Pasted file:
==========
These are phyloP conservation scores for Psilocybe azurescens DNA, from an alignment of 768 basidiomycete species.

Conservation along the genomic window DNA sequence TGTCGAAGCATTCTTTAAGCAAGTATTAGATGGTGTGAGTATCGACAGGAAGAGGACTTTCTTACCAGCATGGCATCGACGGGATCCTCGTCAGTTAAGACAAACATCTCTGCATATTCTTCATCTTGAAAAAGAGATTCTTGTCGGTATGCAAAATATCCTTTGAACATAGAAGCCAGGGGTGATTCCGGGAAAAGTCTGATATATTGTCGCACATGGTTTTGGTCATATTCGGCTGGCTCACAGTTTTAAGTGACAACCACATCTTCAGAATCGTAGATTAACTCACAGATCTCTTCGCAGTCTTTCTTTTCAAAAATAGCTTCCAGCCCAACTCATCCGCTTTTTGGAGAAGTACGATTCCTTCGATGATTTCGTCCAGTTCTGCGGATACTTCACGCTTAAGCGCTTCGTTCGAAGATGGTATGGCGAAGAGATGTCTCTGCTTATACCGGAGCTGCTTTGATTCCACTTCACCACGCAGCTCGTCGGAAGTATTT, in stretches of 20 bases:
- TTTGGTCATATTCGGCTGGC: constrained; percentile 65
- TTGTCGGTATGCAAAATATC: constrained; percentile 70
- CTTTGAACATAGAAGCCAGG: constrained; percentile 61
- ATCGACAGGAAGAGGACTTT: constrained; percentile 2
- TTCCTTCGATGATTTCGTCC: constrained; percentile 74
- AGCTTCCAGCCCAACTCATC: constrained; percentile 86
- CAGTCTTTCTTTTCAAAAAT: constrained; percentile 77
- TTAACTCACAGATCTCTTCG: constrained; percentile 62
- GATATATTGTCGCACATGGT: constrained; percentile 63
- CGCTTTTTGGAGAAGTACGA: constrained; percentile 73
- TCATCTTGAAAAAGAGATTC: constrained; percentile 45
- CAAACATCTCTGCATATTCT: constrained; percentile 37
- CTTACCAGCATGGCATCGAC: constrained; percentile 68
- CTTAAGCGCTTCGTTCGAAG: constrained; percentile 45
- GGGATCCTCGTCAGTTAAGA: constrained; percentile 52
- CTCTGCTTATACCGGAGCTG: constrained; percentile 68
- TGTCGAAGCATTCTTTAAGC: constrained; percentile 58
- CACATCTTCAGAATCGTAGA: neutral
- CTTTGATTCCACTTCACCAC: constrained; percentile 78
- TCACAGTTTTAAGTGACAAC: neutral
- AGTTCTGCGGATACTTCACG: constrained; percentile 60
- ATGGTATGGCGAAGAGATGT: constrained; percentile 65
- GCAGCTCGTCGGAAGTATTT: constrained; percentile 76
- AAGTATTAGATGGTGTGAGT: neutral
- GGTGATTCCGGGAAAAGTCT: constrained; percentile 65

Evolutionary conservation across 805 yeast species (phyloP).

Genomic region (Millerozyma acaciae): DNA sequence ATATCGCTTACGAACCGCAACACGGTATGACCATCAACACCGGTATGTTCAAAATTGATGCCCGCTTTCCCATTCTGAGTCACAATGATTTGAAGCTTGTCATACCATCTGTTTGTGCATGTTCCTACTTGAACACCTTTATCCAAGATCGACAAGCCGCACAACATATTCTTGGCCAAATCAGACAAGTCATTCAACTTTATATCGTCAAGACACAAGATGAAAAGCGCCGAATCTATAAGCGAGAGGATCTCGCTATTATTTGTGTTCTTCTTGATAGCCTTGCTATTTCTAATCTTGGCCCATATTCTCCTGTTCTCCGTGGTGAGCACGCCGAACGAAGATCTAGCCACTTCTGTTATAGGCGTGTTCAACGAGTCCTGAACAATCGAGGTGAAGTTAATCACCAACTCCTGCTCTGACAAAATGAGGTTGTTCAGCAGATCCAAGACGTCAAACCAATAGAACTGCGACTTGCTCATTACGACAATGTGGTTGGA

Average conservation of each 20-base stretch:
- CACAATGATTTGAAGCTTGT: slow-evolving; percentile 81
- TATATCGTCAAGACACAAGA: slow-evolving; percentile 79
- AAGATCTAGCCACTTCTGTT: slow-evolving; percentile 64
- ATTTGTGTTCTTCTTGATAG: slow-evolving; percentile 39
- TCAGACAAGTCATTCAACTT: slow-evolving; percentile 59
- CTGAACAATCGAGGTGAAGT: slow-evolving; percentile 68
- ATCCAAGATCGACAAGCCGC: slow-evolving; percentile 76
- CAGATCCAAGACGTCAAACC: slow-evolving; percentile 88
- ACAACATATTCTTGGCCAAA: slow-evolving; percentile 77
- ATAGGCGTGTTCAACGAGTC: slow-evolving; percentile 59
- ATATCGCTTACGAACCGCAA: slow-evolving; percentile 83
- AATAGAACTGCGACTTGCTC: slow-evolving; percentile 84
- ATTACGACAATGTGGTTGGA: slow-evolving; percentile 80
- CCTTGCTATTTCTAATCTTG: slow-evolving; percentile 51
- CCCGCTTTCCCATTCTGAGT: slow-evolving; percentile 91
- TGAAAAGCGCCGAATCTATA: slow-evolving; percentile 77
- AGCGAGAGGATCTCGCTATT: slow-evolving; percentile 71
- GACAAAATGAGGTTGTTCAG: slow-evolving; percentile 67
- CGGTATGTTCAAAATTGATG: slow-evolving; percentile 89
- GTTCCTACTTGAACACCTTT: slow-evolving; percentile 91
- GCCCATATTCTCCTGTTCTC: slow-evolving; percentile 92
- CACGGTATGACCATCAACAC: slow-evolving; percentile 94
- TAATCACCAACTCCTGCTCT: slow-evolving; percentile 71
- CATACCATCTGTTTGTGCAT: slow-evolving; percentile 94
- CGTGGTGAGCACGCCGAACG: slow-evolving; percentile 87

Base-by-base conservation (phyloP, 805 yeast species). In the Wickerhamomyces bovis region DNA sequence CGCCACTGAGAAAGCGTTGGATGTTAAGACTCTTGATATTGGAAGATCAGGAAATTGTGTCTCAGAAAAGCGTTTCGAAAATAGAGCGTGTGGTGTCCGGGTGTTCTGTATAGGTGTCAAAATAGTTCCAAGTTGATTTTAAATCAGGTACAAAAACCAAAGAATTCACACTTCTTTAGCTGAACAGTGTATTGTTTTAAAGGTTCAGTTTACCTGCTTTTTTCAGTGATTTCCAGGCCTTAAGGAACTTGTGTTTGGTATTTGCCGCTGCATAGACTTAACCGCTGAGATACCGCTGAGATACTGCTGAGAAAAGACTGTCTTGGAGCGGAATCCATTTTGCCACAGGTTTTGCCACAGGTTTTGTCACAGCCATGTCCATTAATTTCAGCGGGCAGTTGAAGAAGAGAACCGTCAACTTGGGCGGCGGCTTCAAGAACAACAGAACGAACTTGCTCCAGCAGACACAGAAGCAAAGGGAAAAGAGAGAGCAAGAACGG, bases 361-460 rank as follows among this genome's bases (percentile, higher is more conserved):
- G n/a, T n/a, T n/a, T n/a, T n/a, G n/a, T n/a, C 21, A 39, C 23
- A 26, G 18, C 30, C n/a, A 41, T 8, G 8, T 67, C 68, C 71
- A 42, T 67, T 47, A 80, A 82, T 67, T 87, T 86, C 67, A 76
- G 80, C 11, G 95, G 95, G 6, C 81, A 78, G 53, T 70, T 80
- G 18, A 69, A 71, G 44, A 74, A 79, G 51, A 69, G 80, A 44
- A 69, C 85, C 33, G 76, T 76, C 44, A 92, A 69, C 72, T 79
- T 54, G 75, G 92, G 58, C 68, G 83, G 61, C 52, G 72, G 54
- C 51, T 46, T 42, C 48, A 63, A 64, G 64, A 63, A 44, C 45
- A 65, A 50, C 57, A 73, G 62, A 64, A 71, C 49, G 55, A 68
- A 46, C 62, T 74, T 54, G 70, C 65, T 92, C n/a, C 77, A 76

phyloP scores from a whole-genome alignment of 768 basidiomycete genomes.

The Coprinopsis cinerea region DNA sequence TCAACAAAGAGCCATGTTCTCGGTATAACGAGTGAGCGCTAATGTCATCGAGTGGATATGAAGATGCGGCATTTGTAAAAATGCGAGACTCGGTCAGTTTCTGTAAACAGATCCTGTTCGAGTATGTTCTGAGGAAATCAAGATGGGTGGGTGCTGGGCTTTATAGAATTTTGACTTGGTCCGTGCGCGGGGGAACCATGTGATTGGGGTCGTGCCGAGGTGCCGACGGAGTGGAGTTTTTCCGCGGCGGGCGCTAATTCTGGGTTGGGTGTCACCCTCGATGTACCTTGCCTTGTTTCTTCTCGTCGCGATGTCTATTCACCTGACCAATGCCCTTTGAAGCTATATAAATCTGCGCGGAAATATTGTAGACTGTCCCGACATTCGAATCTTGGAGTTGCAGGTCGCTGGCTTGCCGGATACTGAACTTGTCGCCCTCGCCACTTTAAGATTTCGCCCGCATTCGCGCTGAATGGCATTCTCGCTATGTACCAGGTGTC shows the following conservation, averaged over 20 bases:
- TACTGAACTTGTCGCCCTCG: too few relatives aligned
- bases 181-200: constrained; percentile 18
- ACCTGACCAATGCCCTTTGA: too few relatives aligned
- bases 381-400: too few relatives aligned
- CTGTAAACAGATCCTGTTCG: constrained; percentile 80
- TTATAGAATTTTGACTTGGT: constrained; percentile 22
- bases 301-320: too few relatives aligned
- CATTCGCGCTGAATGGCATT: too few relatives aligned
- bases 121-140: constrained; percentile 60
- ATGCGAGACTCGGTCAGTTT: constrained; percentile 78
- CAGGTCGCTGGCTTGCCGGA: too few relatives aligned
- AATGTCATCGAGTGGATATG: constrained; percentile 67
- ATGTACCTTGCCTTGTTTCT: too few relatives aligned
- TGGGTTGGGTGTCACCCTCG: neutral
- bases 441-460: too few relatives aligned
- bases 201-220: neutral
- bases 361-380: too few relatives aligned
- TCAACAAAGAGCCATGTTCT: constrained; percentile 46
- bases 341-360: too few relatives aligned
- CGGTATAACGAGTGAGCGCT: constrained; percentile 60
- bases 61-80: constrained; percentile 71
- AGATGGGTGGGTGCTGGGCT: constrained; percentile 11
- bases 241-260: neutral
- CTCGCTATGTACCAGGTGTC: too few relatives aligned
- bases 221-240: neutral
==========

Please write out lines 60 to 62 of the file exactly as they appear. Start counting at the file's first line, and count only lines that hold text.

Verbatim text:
- G 80, C 11, G 95, G 95, G 6, C 81, A 78, G 53, T 70, T 80
- G 18, A 69, A 71, G 44, A 74, A 79, G 51, A 69, G 80, A 44
- A 69, C 85, C 33, G 76, T 76, C 44, A 92, A 69, C 72, T 79